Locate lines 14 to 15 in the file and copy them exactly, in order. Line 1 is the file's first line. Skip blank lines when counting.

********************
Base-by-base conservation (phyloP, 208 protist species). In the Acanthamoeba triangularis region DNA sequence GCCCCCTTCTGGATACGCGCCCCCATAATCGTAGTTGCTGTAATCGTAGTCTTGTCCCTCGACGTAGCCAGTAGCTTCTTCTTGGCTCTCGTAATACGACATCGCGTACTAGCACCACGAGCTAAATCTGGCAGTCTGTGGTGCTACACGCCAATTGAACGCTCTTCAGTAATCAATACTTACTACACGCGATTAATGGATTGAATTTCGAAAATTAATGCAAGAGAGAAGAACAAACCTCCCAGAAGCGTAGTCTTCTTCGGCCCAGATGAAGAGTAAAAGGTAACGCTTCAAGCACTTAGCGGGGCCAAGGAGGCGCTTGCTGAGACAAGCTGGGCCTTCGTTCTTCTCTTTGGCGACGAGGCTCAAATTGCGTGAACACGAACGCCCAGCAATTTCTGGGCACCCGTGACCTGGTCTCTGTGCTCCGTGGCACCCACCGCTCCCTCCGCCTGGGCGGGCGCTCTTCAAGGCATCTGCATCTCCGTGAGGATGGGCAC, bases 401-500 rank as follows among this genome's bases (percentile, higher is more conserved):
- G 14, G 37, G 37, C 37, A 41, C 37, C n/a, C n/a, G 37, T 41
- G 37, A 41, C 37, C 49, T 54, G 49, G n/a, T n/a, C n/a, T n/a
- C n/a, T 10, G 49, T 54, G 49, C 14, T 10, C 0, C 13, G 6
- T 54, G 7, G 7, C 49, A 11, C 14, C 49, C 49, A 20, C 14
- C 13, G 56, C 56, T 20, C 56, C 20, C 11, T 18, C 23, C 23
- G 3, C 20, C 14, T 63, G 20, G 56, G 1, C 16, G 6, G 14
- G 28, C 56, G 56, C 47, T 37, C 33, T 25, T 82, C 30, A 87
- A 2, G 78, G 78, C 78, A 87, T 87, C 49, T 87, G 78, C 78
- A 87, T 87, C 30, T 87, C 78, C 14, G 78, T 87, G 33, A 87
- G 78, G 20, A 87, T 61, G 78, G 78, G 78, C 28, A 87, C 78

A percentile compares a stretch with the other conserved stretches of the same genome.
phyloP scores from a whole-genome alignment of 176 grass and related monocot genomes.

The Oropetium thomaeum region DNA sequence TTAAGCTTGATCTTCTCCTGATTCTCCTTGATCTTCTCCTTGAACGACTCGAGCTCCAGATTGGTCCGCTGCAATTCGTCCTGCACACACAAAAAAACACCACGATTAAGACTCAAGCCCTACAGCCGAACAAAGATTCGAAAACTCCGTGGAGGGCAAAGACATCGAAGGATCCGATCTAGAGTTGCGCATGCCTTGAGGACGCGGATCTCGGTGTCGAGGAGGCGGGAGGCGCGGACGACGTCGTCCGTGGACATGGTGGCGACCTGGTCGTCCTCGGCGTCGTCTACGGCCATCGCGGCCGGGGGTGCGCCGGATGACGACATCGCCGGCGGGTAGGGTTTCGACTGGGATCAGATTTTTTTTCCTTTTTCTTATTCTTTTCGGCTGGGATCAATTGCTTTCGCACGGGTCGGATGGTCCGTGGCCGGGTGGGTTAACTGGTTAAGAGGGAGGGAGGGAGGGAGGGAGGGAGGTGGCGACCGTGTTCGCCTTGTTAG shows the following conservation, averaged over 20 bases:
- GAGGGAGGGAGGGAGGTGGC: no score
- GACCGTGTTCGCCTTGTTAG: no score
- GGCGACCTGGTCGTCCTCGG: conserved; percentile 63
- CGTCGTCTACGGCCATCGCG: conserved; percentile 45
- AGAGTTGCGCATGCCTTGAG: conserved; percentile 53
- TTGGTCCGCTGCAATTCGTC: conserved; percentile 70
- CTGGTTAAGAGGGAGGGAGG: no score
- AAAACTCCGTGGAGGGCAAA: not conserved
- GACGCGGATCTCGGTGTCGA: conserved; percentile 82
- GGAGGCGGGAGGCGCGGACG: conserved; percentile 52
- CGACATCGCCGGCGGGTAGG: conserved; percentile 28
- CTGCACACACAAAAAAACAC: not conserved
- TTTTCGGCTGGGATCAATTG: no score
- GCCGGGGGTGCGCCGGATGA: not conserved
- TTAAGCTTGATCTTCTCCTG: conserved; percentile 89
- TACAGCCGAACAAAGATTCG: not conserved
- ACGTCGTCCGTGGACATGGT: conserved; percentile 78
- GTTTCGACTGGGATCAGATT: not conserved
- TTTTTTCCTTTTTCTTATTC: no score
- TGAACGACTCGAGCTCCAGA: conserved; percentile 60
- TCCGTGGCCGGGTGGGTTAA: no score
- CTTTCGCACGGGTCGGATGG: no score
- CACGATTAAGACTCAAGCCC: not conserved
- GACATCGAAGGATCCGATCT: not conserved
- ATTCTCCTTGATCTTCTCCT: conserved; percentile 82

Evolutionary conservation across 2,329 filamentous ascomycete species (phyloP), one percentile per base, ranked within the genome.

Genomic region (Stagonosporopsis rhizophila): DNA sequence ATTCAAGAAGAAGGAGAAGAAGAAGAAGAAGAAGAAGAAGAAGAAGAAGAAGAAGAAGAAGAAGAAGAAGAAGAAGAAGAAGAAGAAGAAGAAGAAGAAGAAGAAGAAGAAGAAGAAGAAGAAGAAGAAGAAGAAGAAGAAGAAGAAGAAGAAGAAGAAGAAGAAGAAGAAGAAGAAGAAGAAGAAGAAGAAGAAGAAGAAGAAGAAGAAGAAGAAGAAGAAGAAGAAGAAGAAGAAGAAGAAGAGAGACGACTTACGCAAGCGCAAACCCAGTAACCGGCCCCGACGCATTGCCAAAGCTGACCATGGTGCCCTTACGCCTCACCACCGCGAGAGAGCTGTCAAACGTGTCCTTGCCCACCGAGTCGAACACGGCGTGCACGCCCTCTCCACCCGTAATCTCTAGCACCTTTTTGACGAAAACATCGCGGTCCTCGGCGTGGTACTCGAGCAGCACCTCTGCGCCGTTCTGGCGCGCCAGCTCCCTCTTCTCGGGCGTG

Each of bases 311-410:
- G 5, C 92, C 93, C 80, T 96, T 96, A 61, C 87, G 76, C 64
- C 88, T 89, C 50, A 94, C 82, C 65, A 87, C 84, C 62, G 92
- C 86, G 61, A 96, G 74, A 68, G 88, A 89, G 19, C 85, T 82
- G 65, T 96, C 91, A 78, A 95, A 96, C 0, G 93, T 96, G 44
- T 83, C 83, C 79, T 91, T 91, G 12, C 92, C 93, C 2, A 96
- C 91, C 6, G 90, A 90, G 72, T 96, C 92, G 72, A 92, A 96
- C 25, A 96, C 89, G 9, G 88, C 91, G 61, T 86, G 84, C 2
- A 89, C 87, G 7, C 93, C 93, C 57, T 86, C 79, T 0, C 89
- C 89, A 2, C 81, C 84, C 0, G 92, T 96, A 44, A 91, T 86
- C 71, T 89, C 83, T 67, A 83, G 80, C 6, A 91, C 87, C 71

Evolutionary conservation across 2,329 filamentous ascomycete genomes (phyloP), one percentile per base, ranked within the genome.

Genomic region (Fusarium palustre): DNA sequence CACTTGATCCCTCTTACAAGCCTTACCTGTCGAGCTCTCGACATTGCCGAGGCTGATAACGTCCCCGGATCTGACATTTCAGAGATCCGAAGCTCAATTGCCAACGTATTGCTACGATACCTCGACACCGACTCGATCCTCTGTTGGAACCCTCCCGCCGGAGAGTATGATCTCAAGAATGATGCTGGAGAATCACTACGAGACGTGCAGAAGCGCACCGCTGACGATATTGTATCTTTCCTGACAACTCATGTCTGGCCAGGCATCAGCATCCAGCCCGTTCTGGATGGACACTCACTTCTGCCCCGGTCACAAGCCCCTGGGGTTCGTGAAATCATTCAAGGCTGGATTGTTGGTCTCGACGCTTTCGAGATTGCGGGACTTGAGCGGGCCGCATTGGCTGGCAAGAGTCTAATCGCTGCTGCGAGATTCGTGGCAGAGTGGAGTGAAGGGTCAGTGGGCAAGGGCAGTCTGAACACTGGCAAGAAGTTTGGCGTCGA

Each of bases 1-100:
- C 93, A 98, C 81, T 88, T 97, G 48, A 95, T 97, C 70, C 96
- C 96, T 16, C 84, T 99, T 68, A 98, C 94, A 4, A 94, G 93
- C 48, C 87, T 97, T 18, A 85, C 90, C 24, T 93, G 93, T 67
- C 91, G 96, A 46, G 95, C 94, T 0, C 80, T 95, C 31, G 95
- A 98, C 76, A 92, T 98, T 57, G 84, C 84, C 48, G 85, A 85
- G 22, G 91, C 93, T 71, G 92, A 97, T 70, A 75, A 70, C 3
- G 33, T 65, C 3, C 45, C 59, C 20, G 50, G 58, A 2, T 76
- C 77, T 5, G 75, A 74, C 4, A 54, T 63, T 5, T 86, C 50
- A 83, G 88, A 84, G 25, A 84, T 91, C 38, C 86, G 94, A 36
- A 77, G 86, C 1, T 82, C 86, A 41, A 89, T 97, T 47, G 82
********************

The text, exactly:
The Oropetium thomaeum region DNA sequence TTAAGCTTGATCTTCTCCTGATTCTCCTTGATCTTCTCCTTGAACGACTCGAGCTCCAGATTGGTCCGCTGCAATTCGTCCTGCACACACAAAAAAACACCACGATTAAGACTCAAGCCCTACAGCCGAACAAAGATTCGAAAACTCCGTGGAGGGCAAAGACATCGAAGGATCCGATCTAGAGTTGCGCATGCCTTGAGGACGCGGATCTCGGTGTCGAGGAGGCGGGAGGCGCGGACGACGTCGTCCGTGGACATGGTGGCGACCTGGTCGTCCTCGGCGTCGTCTACGGCCATCGCGGCCGGGGGTGCGCCGGATGACGACATCGCCGGCGGGTAGGGTTTCGACTGGGATCAGATTTTTTTTCCTTTTTCTTATTCTTTTCGGCTGGGATCAATTGCTTTCGCACGGGTCGGATGGTCCGTGGCCGGGTGGGTTAACTGGTTAAGAGGGAGGGAGGGAGGGAGGGAGGGAGGTGGCGACCGTGTTCGCCTTGTTAG shows the following conservation, averaged over 20 bases:
- GAGGGAGGGAGGGAGGTGGC: no score